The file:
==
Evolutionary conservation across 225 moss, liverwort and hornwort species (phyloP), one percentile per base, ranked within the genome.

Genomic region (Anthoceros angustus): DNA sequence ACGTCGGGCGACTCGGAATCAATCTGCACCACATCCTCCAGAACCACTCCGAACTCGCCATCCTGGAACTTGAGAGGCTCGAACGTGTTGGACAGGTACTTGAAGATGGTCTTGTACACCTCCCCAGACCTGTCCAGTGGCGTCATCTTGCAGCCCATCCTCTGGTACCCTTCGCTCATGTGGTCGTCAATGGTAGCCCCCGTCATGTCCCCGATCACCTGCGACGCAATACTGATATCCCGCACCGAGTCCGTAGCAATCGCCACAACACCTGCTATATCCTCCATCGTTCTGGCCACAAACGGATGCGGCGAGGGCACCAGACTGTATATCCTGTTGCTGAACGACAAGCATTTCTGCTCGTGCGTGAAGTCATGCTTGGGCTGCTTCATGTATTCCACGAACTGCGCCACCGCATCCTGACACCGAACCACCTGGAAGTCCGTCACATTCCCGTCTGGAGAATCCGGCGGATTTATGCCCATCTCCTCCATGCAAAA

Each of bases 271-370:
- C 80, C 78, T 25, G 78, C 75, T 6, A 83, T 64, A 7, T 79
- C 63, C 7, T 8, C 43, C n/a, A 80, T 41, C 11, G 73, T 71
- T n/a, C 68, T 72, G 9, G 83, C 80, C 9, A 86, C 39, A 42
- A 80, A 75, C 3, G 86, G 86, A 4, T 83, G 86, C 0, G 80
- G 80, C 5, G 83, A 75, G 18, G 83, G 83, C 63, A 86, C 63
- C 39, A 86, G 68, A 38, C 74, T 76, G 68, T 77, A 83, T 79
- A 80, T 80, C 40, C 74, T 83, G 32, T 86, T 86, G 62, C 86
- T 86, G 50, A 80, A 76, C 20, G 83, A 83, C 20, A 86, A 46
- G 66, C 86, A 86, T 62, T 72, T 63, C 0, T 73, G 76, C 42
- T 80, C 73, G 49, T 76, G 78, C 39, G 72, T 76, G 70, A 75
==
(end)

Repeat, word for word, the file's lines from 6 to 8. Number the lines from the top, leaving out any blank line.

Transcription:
- T n/a, C 68, T 72, G 9, G 83, C 80, C 9, A 86, C 39, A 42
- A 80, A 75, C 3, G 86, G 86, A 4, T 83, G 86, C 0, G 80
- G 80, C 5, G 83, A 75, G 18, G 83, G 83, C 63, A 86, C 63